2022 Executive of the Year: Jason Chance pitches an alternative
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Jason Chance is pretty sure where his business, Chance Productions, would be if he had not made a crucial pivot and invested in a tent from Sperry Tents, which allowed him to hold outdoor events during the COVID-19 pandemic.
“We’d be out of business,” he states. “Maybe not but probably because right before COVID hit, we were growing but not at the rate we had been.”
This pop-up solution earned Chance a 2022 Executive of the Year Award. He is one of six people selected for this honor by a judging panel of previous EOY winners.
On the offensive
At the time of his quick change, Chance Productions specialized in lighting and design audio-visual for weddings and corporate events, primarily at indoor venues. When COVID hit in March 2020, nearly every event booked for the remainder of that year was quickly canceled or postponed to 2021. Like other businesses in the events industry, a previously confirmed revenue stream went dry, and Chance took a chance. He went on offense.
He had no choice. Chance Productions had taken on additional overhead — new warehouse space — and with additional people in the office, there was no way it could have covered those costs, let alone make a profit. With indoor gathering restrictions firmly in place, Chance looked to his newest inventory addition, a 32 x 52-foot Sperry Tent, to offer clients a way to host small gatherings outdoors. Fortunately, while corporate events had disappeared, fools were still falling in love and getting married, and that’s where he made his pandemic pitch.
As part of his quick pivot, Chance’s marketing focus moved from indoor lighting and AV to intimate outdoor gatherings, and additional investments in inventory were made to add options for tables, chairs, bars, and additional small Sperry Tents. On a tip from a local event planning company, Cherry Blossom Events LLC, Chance had previously met with the owner of Sperry Tents and secured the entire Midwest territory as the exclusive provider.
So, as a bit of a survival tactic, there was some industry collaboration going on, and Chance was leaving nothing to chance because the survival of the industry, not just his business, was at stake. It’s his job to serve planners, and it’s their job to serve the client, so there is a symbiotic relationship. “Obviously, you try to take the data and what you’re seeing, and we called a bunch of people in the industry — people that we usually get business from — and asked what are you seeing? What are the trends? What do you need from us? What’s going to make your job easier? What’s going to make your client’s job easier? How can we help you through this as well? And by helping others with what they needed, that’s really what brought us through.”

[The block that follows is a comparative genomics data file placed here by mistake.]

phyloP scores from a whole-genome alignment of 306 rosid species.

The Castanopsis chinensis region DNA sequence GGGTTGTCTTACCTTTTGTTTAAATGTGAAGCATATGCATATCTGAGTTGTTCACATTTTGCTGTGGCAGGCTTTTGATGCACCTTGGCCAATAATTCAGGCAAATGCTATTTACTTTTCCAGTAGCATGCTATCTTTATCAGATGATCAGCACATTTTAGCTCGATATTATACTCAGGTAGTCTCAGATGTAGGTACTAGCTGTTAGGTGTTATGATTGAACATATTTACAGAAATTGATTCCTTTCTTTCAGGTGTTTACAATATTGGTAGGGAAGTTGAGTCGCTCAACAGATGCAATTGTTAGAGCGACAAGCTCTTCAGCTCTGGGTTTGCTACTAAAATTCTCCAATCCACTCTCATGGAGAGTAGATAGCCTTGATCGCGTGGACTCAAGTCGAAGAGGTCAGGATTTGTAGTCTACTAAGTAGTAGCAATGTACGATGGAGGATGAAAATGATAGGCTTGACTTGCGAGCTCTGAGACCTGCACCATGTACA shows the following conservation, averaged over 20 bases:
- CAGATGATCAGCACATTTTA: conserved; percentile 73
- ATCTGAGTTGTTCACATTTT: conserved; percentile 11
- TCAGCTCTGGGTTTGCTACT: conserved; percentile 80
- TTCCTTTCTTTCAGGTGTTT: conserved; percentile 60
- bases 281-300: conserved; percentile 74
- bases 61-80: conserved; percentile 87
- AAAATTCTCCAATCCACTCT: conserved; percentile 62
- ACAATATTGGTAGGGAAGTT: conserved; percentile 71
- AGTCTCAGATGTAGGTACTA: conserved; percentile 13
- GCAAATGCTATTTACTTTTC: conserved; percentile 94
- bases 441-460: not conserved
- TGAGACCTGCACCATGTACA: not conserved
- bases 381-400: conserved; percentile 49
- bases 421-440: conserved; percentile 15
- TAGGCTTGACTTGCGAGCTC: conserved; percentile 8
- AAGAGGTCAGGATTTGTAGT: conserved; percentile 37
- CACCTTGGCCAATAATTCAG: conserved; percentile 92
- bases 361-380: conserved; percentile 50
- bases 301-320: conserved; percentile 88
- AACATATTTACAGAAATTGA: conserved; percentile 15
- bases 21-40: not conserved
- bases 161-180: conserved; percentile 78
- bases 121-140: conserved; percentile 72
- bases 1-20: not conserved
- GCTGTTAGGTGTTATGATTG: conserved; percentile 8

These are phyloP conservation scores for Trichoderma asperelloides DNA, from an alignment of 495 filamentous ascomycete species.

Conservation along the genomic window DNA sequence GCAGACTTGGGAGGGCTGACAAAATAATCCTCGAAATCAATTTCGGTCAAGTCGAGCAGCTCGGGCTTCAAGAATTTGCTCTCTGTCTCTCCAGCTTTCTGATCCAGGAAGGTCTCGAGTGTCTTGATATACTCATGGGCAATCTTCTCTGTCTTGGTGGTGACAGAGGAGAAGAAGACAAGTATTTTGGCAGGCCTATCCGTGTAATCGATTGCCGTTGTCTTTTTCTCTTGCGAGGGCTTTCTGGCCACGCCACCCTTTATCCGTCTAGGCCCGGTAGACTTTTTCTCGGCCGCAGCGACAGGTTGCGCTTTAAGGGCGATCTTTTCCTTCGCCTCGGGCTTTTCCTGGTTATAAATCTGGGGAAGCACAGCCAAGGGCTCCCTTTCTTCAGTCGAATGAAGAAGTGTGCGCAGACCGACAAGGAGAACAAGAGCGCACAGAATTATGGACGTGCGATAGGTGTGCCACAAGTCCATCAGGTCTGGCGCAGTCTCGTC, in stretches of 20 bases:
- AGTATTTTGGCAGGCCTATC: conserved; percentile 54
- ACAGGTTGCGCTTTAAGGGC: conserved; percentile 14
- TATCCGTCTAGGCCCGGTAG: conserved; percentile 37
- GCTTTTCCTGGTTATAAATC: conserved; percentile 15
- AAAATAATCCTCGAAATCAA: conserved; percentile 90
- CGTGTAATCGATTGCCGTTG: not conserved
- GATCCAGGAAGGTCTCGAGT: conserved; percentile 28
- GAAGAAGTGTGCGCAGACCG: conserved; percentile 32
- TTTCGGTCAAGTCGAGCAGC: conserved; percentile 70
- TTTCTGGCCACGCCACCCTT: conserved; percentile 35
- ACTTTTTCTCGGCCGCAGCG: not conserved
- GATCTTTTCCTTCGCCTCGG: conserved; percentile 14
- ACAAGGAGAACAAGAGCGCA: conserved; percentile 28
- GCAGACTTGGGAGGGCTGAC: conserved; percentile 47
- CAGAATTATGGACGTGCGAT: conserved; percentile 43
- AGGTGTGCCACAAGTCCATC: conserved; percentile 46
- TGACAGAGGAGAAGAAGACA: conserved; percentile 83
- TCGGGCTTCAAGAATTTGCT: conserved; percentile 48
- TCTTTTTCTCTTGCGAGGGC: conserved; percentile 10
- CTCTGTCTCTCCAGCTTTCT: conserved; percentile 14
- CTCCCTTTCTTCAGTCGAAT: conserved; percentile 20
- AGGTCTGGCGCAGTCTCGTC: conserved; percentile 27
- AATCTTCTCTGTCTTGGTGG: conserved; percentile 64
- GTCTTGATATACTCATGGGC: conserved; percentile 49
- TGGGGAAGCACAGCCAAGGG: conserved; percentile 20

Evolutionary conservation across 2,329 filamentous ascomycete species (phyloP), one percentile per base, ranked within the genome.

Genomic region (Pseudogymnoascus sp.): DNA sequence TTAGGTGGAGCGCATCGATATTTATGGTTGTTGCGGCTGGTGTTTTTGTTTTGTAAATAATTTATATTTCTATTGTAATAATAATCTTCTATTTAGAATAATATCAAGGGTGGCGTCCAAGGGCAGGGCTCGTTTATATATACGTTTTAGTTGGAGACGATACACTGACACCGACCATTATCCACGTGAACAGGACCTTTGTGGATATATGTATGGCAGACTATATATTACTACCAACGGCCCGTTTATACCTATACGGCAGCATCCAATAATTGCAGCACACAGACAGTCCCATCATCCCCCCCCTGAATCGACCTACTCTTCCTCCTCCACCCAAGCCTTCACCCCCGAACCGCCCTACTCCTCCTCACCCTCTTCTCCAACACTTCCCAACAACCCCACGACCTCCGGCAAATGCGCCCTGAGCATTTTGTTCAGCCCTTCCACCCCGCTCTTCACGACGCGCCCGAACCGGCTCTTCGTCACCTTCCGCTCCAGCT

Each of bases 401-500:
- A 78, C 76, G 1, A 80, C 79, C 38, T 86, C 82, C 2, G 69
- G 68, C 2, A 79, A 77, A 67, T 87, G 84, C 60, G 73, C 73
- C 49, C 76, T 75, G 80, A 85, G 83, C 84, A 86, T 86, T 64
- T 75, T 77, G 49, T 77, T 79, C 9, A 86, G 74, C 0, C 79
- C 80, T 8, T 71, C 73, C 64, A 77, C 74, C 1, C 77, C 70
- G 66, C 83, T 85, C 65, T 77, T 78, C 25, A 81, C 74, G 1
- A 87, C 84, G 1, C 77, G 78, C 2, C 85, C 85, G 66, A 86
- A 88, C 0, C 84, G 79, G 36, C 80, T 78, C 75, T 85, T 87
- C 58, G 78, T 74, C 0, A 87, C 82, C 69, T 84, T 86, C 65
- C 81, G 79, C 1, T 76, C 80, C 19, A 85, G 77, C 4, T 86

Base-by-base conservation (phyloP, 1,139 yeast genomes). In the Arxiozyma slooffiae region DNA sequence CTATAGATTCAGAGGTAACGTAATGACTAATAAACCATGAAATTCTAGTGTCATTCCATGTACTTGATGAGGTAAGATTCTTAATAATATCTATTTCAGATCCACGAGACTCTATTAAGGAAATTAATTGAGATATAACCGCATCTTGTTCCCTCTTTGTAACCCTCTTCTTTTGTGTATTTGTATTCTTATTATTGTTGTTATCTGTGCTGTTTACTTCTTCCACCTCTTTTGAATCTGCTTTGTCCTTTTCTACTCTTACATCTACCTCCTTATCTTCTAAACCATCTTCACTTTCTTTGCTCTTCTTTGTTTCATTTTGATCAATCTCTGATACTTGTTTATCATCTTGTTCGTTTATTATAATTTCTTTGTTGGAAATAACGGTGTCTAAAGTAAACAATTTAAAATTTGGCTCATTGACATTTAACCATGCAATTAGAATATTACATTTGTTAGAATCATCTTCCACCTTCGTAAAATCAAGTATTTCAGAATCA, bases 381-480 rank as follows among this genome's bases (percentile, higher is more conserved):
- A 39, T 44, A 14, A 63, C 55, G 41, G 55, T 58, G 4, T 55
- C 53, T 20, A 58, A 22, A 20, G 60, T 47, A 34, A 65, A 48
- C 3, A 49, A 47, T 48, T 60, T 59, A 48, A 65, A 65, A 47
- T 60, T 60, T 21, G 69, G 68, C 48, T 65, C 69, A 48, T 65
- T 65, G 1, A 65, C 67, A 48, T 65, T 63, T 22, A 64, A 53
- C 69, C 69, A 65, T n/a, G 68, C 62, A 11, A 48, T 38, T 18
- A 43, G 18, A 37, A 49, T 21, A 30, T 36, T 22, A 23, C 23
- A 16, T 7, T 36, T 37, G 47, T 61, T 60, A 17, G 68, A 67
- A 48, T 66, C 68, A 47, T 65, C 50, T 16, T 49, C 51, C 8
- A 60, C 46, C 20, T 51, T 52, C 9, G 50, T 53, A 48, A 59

In his industry, Chance knows of plenty of businesses that went out of business, and they are still going out of business. Following an active summer and fall period, Chance Productions is experiencing another indoor lull because corporate and company parties aren’t happening the way they used to this time of year. Typically, Chance Productions would have indoor work — chair rentals and table rentals and indoor lighting — at places like the Edgewater Hotel and the Overture Center for the Arts in Madison, and the Pfister Hotel in Milwaukee.
“We’re at another significant decline in terms of revenue and for the next four to five months,” he notes. “We’re picking up a job here and there, but it’s not like it was. So, this would typically be a little bit slower than tenting, but it would still be consistent work and that’s not what our industry is seeing.”
In other words, Chance Productions is not out of the woods yet, but Chance has got one thing in his back pocket — he knows he possesses the ability to adapt and survive until indoor winter work picks up again.
“To even be in this conversation, to be evaluated by a group of businesspeople and to be considered, that’s an amazing honor, but to actually be selected is incredible. So, it’s kind of surreal.” — Jason Chance, Chance Productions
It’s a survival skill set he has employed before because another of the hits that affected the COVID pivot came when his bank got cold feet and canceled a loan, citing a declining appetite for risk. As Chance explains, it was not a blessing in disguise, especially because preselling its tents was part of a strategy designed to secure the loan. “That was something we worked on, a strategy with our business coach, that allowed us to get enough orders in so that a loan would be possible,” he notes. “So, instead of paying for all the tents outright, we could then utilize that capital and the have more cash on hand, more operating dollars.”
When the loan was canceled, it was bootstrap time. Chance Productions had to come up with over $300,000 out of pocket during a time it had no revenue coming in. “What that meant is we had to go on offense,” Chance notes. “We had to know exactly what we needed to do to stay in business and, frankly, that’s not enough. You must figure out how to grow, and we did. We tripled revenue from the year before with the pivot.”
Adaptability is part of a skill set, but Chance’s approach to mistakes could be considered a best practice. He thinks it’s a mistake to think that making a mistake is necessarily bad, when it’s part of building experience, especially if the same mistake isn’t repeated twice.
“A quote that sticks out to me is that the definition of an expert is someone who has made a lot of mistakes in a very specific area, and I think that’s true,” Chance says. “People call that experience, but all that means is they have done something for a long time, and they have learned from a lot of mistakes.”
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